Sounds like the battery might have been disconnected or run dead recently. If so, the Engine Computer lost its memory and has to relearn "minimum throttle" before it will know when it must be in control of idle speed. It also might not give you the normal "idle flare-up" to 1500 rpm when you start the engine. To meet the conditions for the relearn to take place, drive at highway speed with the engine warmed up, then coast for at least seven seconds without touching the brake or gas pedals.
August, 2, 2012 AT 2:08 AM
I've had the van for 2 months and I haven't had the battery disconnected or
August, 2, 2012 AT 3:11 AM
What about before you bought it? You didn't include any history of what led up to this problem. When and how did this problem start?
August, 2, 2012 AT 9:51 PM
I'm an assistant at an auto shop. It was a shop car. We have never had much trouble with it until now. I replaced the iac valve and reset the computer but its still doing the same thing
August, 2, 2012 AT 10:00 PM
What do you mean by "reset the computer"?
August, 2, 2012 AT 10:35 PM
Reset or to relearn it
August, 3, 2012 AT 12:11 AM
Did you remove the battery cable to rest it? If not, how did you clear the adaptive memories?
August, 3, 2012 AT 12:19 AM
I cleared it with a Chrysler. Scan tool
August, 3, 2012 AT 12:58 AM
By erasing the adaptive memories, it has to learn to idle all over again. Should not do that.
As the previous answer said about the re learn, you must do this procedure now that you wiped out the memory.
August, 3, 2012 AT 3:57 AM
Sorry to be gone so long but I'm baaaack. ASEMaster6371 is right. There's nothing to "clear". That used to be more of a GM thing. Disconnecting the battery will cause the idle problem, not solve it. While it sounds like you didn't do that, there isn't anything you can do with the scanner to make it NEED to relearn minimum throttle. Erasing the adaptive memory, (fuel trim numbers), will just make it start over from preprogrammed values and it will immediately start to rebuild those tables when you start driving.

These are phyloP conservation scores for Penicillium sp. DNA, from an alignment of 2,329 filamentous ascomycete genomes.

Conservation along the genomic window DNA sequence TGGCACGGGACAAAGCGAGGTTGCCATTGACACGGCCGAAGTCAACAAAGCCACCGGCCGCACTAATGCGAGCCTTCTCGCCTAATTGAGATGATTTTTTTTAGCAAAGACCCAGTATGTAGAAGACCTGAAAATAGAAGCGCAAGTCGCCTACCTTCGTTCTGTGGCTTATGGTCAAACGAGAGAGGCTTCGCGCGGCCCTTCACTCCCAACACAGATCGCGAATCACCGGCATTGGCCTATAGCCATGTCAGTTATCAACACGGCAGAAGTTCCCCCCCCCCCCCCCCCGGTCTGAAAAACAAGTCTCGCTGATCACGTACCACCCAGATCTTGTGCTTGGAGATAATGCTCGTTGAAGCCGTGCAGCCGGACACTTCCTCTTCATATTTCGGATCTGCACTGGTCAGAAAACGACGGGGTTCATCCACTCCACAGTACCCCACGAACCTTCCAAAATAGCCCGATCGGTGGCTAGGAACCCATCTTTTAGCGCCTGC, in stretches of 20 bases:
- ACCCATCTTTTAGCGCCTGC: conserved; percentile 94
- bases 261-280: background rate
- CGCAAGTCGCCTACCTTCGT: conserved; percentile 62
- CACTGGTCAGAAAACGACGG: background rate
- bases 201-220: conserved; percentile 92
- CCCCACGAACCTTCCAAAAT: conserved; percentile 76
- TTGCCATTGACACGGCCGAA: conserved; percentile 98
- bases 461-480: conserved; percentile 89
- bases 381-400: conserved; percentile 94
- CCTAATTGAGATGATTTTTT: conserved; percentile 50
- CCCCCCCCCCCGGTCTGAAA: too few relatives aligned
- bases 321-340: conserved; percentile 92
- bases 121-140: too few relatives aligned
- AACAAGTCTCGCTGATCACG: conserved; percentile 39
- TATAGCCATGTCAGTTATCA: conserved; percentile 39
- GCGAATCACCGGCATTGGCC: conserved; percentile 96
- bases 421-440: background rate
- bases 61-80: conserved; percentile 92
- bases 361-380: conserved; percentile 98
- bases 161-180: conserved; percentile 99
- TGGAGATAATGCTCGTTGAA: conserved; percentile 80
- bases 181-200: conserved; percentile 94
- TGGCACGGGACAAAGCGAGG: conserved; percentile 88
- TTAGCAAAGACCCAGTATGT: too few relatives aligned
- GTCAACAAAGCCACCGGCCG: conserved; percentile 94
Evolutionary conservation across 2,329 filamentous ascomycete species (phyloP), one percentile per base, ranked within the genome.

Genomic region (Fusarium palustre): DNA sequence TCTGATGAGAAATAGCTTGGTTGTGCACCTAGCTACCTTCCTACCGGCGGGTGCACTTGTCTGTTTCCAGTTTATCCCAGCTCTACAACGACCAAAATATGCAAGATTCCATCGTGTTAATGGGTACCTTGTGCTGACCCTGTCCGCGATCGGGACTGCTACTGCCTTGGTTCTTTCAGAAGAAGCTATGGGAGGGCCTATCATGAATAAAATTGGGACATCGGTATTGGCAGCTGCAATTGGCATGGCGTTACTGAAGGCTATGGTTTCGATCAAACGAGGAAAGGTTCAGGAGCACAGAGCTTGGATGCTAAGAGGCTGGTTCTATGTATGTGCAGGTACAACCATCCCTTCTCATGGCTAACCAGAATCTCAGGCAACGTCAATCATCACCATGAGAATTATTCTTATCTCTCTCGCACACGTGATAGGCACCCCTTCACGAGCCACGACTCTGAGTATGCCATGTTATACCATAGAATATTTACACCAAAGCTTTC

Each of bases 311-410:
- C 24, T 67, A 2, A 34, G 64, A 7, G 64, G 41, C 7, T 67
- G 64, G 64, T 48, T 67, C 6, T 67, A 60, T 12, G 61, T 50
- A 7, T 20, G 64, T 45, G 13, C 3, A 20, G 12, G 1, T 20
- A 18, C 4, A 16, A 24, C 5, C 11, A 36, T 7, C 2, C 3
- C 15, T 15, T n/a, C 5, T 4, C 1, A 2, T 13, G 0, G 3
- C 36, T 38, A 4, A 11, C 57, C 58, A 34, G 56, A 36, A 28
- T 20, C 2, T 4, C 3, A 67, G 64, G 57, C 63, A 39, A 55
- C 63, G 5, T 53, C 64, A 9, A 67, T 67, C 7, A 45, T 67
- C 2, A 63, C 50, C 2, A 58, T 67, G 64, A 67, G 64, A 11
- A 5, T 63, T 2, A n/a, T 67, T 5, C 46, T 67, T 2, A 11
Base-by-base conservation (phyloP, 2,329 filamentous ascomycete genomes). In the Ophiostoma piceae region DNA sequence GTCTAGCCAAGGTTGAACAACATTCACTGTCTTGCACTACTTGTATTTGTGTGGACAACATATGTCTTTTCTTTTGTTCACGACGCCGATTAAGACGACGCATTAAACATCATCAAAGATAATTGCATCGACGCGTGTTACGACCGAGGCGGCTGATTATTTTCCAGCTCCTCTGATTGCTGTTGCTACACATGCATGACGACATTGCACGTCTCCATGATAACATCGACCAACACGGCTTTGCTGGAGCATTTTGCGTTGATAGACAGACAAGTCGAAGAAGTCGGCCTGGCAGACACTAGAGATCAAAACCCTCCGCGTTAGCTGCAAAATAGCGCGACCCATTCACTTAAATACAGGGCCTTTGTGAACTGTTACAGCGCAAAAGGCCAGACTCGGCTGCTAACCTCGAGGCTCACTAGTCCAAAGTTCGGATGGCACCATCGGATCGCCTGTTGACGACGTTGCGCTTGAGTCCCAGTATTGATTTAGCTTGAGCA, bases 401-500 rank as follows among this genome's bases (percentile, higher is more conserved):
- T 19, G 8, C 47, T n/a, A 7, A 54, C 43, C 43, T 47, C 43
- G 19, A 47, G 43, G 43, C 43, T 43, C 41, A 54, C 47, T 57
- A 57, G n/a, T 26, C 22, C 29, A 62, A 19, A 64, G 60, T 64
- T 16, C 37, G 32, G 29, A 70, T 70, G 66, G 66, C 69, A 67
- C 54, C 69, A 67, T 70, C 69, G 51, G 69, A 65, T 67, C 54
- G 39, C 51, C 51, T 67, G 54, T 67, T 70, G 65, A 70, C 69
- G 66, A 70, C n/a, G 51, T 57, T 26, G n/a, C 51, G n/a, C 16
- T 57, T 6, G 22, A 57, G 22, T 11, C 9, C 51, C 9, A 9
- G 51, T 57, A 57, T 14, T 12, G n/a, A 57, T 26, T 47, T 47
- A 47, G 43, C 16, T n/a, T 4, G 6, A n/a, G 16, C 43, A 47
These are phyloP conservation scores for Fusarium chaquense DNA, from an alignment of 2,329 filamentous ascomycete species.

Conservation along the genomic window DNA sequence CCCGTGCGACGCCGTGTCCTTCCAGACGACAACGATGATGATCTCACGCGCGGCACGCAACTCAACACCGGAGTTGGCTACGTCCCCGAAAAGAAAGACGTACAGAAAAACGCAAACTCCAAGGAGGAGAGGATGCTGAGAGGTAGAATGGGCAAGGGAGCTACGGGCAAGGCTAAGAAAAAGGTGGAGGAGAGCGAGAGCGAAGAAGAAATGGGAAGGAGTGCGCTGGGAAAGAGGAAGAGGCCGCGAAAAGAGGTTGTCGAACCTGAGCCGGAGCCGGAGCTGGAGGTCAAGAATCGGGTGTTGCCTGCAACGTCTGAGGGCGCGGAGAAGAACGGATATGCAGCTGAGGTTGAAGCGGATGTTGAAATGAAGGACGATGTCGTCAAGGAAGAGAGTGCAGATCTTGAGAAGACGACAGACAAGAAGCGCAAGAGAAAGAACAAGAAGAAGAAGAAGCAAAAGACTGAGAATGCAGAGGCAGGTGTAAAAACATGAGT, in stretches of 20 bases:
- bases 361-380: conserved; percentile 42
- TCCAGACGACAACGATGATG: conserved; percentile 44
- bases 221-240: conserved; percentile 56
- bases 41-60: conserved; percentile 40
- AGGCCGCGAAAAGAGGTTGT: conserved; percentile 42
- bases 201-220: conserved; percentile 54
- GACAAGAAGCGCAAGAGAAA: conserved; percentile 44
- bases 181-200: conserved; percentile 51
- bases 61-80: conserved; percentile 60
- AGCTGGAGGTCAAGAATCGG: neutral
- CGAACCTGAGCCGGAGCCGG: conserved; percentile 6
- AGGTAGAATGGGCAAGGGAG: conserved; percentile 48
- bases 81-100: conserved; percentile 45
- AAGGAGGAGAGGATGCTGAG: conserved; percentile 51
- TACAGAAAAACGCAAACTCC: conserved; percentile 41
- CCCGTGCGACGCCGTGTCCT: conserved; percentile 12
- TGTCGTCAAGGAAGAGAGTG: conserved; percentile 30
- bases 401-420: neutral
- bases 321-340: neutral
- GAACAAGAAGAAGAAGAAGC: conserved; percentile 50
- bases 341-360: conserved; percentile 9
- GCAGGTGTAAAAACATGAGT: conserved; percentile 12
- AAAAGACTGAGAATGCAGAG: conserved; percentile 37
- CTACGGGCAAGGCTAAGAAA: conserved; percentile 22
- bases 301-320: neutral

Given the history and details, do the coasting procedure first. If that doesn't result in a nice idle flare-up at start-up and solve the low idle problem, use a scanner to view the idle "steps". They range from 0 to 256. "32" is about typical for a properly running engine. If you find it at "0", minimum throttle hasn't been relearned. Try holding the brake pedal up with your toes while doing the coasting procedure. If you find a relatively high step such as 45 to 50, the Engine Computer sees that idle speed is too low and is trying to raise it but without success. It's rare but if you find a really low step, say 10 to 15, the computer thinks idle speed is too high and is trying to bring it down. Look for something causing a double signal from the crankshaft position sensor or camshaft position sensor. I've read about a cracked core in the crank sensor causing something like that.
Most scanners will allow you to run the idle speed up and down by pressing a couple of buttons. Look for a listing for "automatic idle speed test" or something like that. I use the Chrysler DRB2 and DRB3. They allow you to raise engine speed to 2000 rpm in 200 rpm increments. If that works, you know the AIS motor is working and the air passage is not plugged. As I recall, that test with the scanner does not work if minimum throttle hasn't been relearned yet but that might not pertain to all models.